HIGH SCHOOL SWIMMING
When the final score, 105-81, was announced on the deck of the Keefe Tech pool late last month, the members of the Natick boys’ swimming & diving team erupted in celebration.
Finally, the Redhawks had defeated Bay State Conference rival Framingham.
A bit later, Natick coach Caitlyn Shaddock realized how momentous the triumph was for her program when Framingham coach Ron Pereira congratulated her on ending a 27-year drought.
“None of us knew,” said Shaddock. “[The team] just wanted to win for the sake of winning it.”
Her Redhawks had entered their final conference meet with 10 straight victories. But Framingham was a potential asterisk in what had been a perfect season.
“The guys were confident about Framingham, and I don’t really know why, to be honest,” said Shaddock. “They just knew it in their bones.”
The next day, Natick blew past BC High, 109-77, for a 12-0 regular season. In the Bay State Conference championship meet, the Redhawks unseated reigning champion Needham.
Now, Natick hopes to ride that wave of momentum into the South sectional championship meet on Sunday morning at MIT.
“We started as a ragtag bunch of 18,” said senior Kevin Zheng, a four-year varsity swimmer who recalls a 1-8 finish his freshman season.
“And now we’re at 41 [swimmers]. This is something we could only dream of.”
Natick’s meteoric rise started in November, when Shaddock met with her squad, one that included a pair of new additions, siblings Jordan and Ian Arnold.
“I told them all my hope was [a 10-2 record],” recalled the fourth-year coach, noting that Needham was coming off an unbeaten season and BC was a new opponent.
“And some of the seniors shouted, ‘Why not undefeated?’ ”
Ian Arnold, a sophomore, turned to Jordan, a senior, and echoed, “Why not undefeated?”
“I thought we had the talent, but I didn’t know about undefeated,” said Jordan Arnold.
The elder Arnold is competing for the high school program for the first time. Previously, since age 10, he was committed to Crimson Aquatics, his USA Swimming club team.
He had never stopped emailing Shaddock with his times, keeping his foot in the door, until he made the plunge this year.
“I knew from him what I was getting,” said Shaddock. “I had no idea what his brother could do.”
Ian initially swam for Crimson Aquatics, too, before switching over to Kingfish Swimming in Medfield. But after Natick finished 8-4 last winter, a handful of swimmers approached him to ask if he and Jordan wanted to join the program.
“And I said, ‘All right, let’s put all the marbles in the jar and go for it,’” recalled Arnold.
The brothers maxed out races wherever they could.
At the BSC championship, Jordan beat his own school records in the 200-yard individual medley (2:00.06) and 100 breaststroke (1:01.26). Ian broke his own record times in the 100 freestyle (48.38). And he anchored the school record-breaking 200- and 400 freestyle relays (1:31.56 and 3:19.77, respectively).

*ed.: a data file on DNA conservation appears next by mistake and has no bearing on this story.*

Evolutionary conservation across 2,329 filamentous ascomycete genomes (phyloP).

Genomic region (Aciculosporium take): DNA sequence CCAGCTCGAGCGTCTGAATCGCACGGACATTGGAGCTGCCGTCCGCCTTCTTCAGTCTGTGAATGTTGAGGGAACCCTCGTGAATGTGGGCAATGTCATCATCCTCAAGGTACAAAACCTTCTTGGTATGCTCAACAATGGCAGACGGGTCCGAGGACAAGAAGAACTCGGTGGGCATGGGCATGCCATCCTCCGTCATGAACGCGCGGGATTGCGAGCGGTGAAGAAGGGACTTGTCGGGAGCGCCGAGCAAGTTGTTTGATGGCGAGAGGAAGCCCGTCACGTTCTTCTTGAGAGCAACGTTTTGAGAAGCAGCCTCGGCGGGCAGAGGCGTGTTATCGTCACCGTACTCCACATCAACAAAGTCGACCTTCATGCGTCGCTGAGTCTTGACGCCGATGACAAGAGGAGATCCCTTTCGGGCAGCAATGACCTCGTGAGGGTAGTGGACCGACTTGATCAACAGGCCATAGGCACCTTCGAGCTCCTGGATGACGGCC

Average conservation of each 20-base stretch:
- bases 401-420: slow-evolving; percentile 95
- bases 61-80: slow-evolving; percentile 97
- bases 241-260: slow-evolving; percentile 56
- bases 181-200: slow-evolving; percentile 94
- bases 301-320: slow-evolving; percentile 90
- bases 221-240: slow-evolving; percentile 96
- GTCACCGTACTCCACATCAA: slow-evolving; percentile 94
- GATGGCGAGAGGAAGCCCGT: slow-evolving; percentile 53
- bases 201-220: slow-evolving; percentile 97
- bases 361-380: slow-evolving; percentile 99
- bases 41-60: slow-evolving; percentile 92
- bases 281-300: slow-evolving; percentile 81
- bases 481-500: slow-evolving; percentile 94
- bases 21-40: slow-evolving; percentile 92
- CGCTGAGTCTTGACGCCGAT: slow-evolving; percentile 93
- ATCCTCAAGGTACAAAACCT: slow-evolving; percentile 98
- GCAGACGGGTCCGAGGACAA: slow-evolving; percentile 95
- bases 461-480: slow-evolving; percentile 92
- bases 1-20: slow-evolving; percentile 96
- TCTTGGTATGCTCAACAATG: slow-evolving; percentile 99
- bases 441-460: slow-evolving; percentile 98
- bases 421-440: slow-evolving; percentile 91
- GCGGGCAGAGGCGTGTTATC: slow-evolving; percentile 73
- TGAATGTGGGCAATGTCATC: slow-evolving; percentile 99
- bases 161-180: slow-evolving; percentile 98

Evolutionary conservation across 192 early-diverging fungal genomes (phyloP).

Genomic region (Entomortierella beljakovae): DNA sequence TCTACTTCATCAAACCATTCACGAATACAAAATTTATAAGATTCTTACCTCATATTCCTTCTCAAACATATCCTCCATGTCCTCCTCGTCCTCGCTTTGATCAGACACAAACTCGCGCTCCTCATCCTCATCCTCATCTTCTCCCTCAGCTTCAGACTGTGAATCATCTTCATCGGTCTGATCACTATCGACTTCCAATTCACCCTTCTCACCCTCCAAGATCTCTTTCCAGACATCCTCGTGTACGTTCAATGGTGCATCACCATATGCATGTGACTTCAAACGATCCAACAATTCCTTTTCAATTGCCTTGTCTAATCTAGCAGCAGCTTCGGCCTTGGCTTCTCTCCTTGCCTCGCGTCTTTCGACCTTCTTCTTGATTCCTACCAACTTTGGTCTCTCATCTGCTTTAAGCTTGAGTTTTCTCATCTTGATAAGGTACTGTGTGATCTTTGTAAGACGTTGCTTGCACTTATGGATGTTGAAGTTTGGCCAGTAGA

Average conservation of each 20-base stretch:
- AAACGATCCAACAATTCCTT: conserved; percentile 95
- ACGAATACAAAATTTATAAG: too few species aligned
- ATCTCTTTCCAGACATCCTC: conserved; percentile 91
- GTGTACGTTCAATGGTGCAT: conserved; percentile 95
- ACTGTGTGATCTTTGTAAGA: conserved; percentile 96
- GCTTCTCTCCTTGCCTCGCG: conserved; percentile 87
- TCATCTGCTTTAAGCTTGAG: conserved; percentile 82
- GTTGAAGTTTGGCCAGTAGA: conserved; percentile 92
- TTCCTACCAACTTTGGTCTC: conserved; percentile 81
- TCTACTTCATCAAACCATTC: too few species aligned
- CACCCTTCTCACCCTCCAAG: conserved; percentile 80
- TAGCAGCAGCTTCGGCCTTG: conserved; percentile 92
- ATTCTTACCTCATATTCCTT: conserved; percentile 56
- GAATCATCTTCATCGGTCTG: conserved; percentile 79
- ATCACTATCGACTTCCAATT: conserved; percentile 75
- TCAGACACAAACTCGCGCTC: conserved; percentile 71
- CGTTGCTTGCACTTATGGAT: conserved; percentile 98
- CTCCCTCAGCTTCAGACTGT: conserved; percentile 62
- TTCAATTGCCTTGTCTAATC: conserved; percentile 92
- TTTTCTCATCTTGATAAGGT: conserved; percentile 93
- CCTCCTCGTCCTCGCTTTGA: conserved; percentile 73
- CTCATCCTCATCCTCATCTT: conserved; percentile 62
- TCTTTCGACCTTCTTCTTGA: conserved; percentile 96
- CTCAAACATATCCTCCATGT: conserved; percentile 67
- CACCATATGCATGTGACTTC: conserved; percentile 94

And though the Arnolds move seamlessly as a relay unit, their take on swimming as individuals is anything but similar.
Jordan maintains a calm and reserved measure in the 200 IM. Ian flies from the wall in a flurry of water, a suitable style for a swimmer competing in the 50- and 100 freestyles at sectionals and states.
“Our styles are a direct reflection of how we are,” said Jordan. “Ian’s more flamboyant and fiery in his personality because that’s a sprinter’s mentality.”
Zheng, who will compete in the 200 IM and 100 butterfly at the South sectional meet, said the Arnolds are “so committed and so dedicated . . . I can’t imagine our team winning this year without them.”
In its showdown against host Needham on Jan. 9, the Redhawks pulled out a 95-91 win on the final event, with the 400 freestyle relay quartet of senior Evan Walker, sophomore Ben Schmelmer, and the Arnold brothers.
“They didn’t just win,” said Shaddock. “They broke the [school] record by a full eight seconds. It was nuts.”
Jordan Arnold admits that he has given every ounce of his ability as a senior, not only for this season, but out of regret for missing the last three.
“It was hard choosing between the high school team and club,” he said.
“I don’t know what swimmer I’d be had I done it, but I’m humbled to honor the town I’ve grown up in, to make it be the best it can be.”
On a cathartic bus ride back from the conference championships at Brookline, in which Natick (337) eclipsed Needham (301), Framingham (233), Wellesley (212), Brookline (201), and Newton North (102), they took up a chorus of Queen’s “We Are The Champions.”
“Obviously a lot of our upper-hand swimmers are seniors,” said Ian Arnold. “We’re going to motivate everyone to pick up where we just left off next year.”
But first, the Redhawks are targeting a top-five finish on Sunday. They have an entry in every event. And Ian Arnold is the top seed in the 50 and 100 freestyles.
“Needham wants us,” said Shaddock. “They haven’t said so, in so many words, but they want us.”
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